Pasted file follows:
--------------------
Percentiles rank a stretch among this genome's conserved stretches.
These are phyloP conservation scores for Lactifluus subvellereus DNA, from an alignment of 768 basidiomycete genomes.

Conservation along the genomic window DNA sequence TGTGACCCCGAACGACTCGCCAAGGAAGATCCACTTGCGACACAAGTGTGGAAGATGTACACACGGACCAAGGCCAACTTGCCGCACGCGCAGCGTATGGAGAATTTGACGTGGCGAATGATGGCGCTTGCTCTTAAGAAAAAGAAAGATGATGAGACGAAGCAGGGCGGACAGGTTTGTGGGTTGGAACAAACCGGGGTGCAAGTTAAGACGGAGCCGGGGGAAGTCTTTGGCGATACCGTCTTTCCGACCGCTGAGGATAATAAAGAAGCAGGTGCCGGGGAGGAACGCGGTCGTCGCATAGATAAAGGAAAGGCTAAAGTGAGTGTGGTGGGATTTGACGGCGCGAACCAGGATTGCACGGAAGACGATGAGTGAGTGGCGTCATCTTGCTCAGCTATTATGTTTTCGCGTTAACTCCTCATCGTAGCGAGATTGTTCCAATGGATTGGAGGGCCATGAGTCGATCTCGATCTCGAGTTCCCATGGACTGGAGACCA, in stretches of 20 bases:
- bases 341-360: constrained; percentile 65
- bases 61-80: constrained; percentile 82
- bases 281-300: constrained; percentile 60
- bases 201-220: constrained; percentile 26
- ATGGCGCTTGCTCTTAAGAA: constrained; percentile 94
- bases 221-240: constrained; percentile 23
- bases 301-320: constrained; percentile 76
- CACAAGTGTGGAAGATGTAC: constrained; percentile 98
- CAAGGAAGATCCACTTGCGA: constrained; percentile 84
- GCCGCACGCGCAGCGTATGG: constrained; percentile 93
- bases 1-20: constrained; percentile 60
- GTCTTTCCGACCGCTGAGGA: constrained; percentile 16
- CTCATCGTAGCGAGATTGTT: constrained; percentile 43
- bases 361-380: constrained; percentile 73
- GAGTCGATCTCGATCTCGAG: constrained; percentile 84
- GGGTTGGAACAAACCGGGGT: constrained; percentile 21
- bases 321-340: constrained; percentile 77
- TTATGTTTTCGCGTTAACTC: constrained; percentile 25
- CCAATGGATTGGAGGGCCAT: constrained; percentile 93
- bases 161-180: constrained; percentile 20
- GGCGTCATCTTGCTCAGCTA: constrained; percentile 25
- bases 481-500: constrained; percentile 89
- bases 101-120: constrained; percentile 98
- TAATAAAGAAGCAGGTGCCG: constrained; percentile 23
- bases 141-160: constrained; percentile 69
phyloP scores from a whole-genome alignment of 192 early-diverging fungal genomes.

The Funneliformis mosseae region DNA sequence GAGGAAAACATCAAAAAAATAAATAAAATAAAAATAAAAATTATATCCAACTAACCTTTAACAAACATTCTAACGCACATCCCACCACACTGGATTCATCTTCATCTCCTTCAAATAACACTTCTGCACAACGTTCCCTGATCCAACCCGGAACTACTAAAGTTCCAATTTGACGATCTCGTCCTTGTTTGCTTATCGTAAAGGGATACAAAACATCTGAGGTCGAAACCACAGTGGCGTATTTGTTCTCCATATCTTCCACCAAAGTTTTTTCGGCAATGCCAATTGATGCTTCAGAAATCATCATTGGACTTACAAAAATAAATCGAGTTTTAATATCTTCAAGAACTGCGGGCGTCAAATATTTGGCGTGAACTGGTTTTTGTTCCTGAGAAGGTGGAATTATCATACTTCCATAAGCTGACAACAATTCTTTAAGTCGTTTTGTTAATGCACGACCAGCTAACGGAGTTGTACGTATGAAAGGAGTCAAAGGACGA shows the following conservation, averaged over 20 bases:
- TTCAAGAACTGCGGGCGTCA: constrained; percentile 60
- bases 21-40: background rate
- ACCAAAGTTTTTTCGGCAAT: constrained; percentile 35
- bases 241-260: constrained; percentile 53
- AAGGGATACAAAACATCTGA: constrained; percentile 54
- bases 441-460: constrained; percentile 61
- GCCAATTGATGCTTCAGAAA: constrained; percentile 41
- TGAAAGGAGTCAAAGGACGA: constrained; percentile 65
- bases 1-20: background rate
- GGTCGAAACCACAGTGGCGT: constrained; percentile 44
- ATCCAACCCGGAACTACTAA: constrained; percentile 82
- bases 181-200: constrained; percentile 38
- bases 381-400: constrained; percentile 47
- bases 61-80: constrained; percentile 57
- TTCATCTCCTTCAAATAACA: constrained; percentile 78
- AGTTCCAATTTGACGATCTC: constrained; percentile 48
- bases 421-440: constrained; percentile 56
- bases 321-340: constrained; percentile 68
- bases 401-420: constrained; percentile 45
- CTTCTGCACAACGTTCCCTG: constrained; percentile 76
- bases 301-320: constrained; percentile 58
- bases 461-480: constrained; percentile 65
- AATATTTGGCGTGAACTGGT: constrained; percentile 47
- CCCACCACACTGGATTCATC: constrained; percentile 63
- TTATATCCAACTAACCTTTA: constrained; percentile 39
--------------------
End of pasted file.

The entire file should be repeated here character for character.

Percentiles rank a stretch among this genome's conserved stretches.
These are phyloP conservation scores for Lactifluus subvellereus DNA, from an alignment of 768 basidiomycete genomes.

Conservation along the genomic window DNA sequence TGTGACCCCGAACGACTCGCCAAGGAAGATCCACTTGCGACACAAGTGTGGAAGATGTACACACGGACCAAGGCCAACTTGCCGCACGCGCAGCGTATGGAGAATTTGACGTGGCGAATGATGGCGCTTGCTCTTAAGAAAAAGAAAGATGATGAGACGAAGCAGGGCGGACAGGTTTGTGGGTTGGAACAAACCGGGGTGCAAGTTAAGACGGAGCCGGGGGAAGTCTTTGGCGATACCGTCTTTCCGACCGCTGAGGATAATAAAGAAGCAGGTGCCGGGGAGGAACGCGGTCGTCGCATAGATAAAGGAAAGGCTAAAGTGAGTGTGGTGGGATTTGACGGCGCGAACCAGGATTGCACGGAAGACGATGAGTGAGTGGCGTCATCTTGCTCAGCTATTATGTTTTCGCGTTAACTCCTCATCGTAGCGAGATTGTTCCAATGGATTGGAGGGCCATGAGTCGATCTCGATCTCGAGTTCCCATGGACTGGAGACCA, in stretches of 20 bases:
- bases 341-360: constrained; percentile 65
- bases 61-80: constrained; percentile 82
- bases 281-300: constrained; percentile 60
- bases 201-220: constrained; percentile 26
- ATGGCGCTTGCTCTTAAGAA: constrained; percentile 94
- bases 221-240: constrained; percentile 23
- bases 301-320: constrained; percentile 76
- CACAAGTGTGGAAGATGTAC: constrained; percentile 98
- CAAGGAAGATCCACTTGCGA: constrained; percentile 84
- GCCGCACGCGCAGCGTATGG: constrained; percentile 93
- bases 1-20: constrained; percentile 60
- GTCTTTCCGACCGCTGAGGA: constrained; percentile 16
- CTCATCGTAGCGAGATTGTT: constrained; percentile 43
- bases 361-380: constrained; percentile 73
- GAGTCGATCTCGATCTCGAG: constrained; percentile 84
- GGGTTGGAACAAACCGGGGT: constrained; percentile 21
- bases 321-340: constrained; percentile 77
- TTATGTTTTCGCGTTAACTC: constrained; percentile 25
- CCAATGGATTGGAGGGCCAT: constrained; percentile 93
- bases 161-180: constrained; percentile 20
- GGCGTCATCTTGCTCAGCTA: constrained; percentile 25
- bases 481-500: constrained; percentile 89
- bases 101-120: constrained; percentile 98
- TAATAAAGAAGCAGGTGCCG: constrained; percentile 23
- bases 141-160: constrained; percentile 69
phyloP scores from a whole-genome alignment of 192 early-diverging fungal genomes.

The Funneliformis mosseae region DNA sequence GAGGAAAACATCAAAAAAATAAATAAAATAAAAATAAAAATTATATCCAACTAACCTTTAACAAACATTCTAACGCACATCCCACCACACTGGATTCATCTTCATCTCCTTCAAATAACACTTCTGCACAACGTTCCCTGATCCAACCCGGAACTACTAAAGTTCCAATTTGACGATCTCGTCCTTGTTTGCTTATCGTAAAGGGATACAAAACATCTGAGGTCGAAACCACAGTGGCGTATTTGTTCTCCATATCTTCCACCAAAGTTTTTTCGGCAATGCCAATTGATGCTTCAGAAATCATCATTGGACTTACAAAAATAAATCGAGTTTTAATATCTTCAAGAACTGCGGGCGTCAAATATTTGGCGTGAACTGGTTTTTGTTCCTGAGAAGGTGGAATTATCATACTTCCATAAGCTGACAACAATTCTTTAAGTCGTTTTGTTAATGCACGACCAGCTAACGGAGTTGTACGTATGAAAGGAGTCAAAGGACGA shows the following conservation, averaged over 20 bases:
- TTCAAGAACTGCGGGCGTCA: constrained; percentile 60
- bases 21-40: background rate
- ACCAAAGTTTTTTCGGCAAT: constrained; percentile 35
- bases 241-260: constrained; percentile 53
- AAGGGATACAAAACATCTGA: constrained; percentile 54
- bases 441-460: constrained; percentile 61
- GCCAATTGATGCTTCAGAAA: constrained; percentile 41
- TGAAAGGAGTCAAAGGACGA: constrained; percentile 65
- bases 1-20: background rate
- GGTCGAAACCACAGTGGCGT: constrained; percentile 44
- ATCCAACCCGGAACTACTAA: constrained; percentile 82
- bases 181-200: constrained; percentile 38
- bases 381-400: constrained; percentile 47
- bases 61-80: constrained; percentile 57
- TTCATCTCCTTCAAATAACA: constrained; percentile 78
- AGTTCCAATTTGACGATCTC: constrained; percentile 48
- bases 421-440: constrained; percentile 56
- bases 321-340: constrained; percentile 68
- bases 401-420: constrained; percentile 45
- CTTCTGCACAACGTTCCCTG: constrained; percentile 76
- bases 301-320: constrained; percentile 58
- bases 461-480: constrained; percentile 65
- AATATTTGGCGTGAACTGGT: constrained; percentile 47
- CCCACCACACTGGATTCATC: constrained; percentile 63
- TTATATCCAACTAACCTTTA: constrained; percentile 39